Working with the Institute for Disease Modeling in Bellevue, Washington, the researchers tried to predict how much impact a weekly drug could have on preventing HIV infections. They calculated that going from a daily dose to a weekly dose could improve the efficacy of HIV preventative treatment by approximately 20 percent. When this figure was incorporated into a computer model of HIV transmission in South Africa, the model showed that 200,000 to 800,000 new infections could be prevented over the next 20 years.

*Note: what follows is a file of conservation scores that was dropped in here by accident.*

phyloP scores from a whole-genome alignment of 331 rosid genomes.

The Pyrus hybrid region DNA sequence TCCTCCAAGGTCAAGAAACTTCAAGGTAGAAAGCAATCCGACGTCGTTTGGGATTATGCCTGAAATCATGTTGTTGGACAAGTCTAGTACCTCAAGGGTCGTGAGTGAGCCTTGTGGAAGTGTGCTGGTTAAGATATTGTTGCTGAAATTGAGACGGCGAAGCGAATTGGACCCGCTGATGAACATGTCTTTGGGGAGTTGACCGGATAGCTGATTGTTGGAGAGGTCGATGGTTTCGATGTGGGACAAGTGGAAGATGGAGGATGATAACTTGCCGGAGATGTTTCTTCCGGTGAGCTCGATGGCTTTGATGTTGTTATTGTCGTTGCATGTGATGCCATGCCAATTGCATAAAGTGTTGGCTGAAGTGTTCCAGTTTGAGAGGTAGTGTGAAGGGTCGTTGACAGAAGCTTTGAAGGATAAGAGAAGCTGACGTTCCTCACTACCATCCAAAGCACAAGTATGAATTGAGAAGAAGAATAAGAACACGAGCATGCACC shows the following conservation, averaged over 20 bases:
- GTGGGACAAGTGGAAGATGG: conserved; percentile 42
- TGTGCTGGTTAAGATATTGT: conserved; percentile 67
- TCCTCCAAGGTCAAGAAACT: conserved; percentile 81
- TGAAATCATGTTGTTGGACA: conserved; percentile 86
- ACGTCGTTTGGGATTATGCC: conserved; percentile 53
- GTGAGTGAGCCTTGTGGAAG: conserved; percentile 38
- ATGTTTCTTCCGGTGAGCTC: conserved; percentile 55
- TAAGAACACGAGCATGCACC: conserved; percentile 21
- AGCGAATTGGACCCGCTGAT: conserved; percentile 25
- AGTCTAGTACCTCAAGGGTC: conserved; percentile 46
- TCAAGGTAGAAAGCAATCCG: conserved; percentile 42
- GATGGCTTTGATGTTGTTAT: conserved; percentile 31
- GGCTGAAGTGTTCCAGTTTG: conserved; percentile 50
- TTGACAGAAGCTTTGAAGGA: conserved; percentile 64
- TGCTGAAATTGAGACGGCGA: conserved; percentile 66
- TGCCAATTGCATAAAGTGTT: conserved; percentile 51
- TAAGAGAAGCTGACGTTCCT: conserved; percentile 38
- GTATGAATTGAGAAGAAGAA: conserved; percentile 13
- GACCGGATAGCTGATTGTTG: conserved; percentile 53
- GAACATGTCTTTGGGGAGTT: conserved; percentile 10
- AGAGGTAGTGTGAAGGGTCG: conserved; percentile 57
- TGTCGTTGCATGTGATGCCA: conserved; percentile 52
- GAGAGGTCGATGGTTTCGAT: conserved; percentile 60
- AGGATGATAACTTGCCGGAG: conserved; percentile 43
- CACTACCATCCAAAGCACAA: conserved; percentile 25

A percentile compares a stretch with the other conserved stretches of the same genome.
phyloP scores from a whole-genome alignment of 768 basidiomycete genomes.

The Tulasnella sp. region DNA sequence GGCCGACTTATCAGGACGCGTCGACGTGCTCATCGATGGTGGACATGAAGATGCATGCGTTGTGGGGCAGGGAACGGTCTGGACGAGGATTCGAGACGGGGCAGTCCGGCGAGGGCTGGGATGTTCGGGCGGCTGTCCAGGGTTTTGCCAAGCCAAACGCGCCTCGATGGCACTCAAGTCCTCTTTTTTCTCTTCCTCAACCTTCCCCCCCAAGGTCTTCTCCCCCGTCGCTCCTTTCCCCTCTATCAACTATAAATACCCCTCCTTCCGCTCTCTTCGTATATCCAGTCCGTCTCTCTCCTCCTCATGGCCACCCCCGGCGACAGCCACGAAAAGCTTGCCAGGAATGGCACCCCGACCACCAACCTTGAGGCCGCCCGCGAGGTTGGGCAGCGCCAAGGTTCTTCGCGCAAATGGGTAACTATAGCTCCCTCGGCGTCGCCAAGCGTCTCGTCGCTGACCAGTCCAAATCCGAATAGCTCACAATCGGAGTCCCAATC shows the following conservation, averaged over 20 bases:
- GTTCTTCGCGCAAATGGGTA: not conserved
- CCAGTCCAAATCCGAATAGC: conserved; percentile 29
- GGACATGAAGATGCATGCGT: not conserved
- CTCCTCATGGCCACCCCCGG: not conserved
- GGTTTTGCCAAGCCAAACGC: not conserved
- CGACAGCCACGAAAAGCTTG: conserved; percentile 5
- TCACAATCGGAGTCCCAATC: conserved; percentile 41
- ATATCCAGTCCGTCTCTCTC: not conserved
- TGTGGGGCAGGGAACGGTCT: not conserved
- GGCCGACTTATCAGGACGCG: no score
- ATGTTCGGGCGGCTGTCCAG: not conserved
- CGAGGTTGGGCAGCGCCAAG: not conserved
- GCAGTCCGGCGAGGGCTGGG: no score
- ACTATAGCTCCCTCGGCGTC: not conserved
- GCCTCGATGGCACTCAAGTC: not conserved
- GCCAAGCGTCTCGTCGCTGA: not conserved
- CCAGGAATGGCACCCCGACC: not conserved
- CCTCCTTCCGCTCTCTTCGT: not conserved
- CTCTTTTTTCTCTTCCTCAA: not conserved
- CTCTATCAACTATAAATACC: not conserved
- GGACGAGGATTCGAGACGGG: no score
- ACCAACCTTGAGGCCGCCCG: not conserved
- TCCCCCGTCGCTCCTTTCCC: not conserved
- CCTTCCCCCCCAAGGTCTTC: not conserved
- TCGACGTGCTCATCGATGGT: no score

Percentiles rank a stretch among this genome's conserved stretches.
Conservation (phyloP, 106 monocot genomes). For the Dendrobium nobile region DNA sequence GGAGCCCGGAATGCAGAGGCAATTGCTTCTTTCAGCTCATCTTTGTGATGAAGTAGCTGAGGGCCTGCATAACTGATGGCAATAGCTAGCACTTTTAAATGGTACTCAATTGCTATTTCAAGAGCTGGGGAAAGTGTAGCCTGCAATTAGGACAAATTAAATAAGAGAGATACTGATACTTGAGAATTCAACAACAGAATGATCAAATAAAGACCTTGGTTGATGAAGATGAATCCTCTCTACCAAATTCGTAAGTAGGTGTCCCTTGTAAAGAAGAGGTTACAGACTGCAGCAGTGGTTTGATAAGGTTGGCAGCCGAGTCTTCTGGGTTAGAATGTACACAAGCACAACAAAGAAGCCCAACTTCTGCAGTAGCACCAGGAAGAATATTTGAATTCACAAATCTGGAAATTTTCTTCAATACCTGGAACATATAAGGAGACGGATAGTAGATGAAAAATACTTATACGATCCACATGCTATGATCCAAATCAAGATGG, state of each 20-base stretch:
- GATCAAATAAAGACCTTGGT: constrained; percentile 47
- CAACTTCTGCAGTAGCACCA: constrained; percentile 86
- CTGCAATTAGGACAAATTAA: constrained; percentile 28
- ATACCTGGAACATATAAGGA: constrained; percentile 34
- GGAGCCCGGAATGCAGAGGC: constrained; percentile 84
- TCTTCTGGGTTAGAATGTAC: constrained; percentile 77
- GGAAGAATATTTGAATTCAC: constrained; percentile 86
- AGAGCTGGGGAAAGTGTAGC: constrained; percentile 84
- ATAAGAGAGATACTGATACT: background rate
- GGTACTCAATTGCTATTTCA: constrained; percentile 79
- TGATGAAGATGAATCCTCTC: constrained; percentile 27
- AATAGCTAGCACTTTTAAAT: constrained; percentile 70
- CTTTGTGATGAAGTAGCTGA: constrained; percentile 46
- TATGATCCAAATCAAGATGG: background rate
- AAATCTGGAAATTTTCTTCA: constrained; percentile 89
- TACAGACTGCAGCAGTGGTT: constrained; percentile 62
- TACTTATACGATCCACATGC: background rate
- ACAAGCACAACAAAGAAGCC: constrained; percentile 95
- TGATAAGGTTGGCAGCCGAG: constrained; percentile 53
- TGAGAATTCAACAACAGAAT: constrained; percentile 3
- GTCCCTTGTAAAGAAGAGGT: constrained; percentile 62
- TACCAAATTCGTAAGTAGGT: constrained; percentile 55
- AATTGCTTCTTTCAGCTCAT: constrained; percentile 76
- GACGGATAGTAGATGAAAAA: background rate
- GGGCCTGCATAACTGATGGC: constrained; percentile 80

“A longer-acting, less invasive oral formulation could be one important part of our future arsenal to stop the HIV/AIDS pandemic,” says Anthony Fauci, director of the National Institute of Allergy and Infectious Disease, which partly funded the research.
“Substantial progress has been made to advance antiretroviral therapies, enabling a person living with HIV to achieve a nearly normal lifespan and reducing the risk of acquiring HIV. However, lack of adherence to once-daily therapeutics for infected individuals and pre-exposure prophylaxis (PrEP) for uninfected at-risk people remain a key challenge. New and improved tools for HIV treatment and prevention, along with wider implementation of novel and existing approaches, are needed to end the HIV pandemic as we know it. Studies such as this help us move closer to achieving this goal,” Fauci says.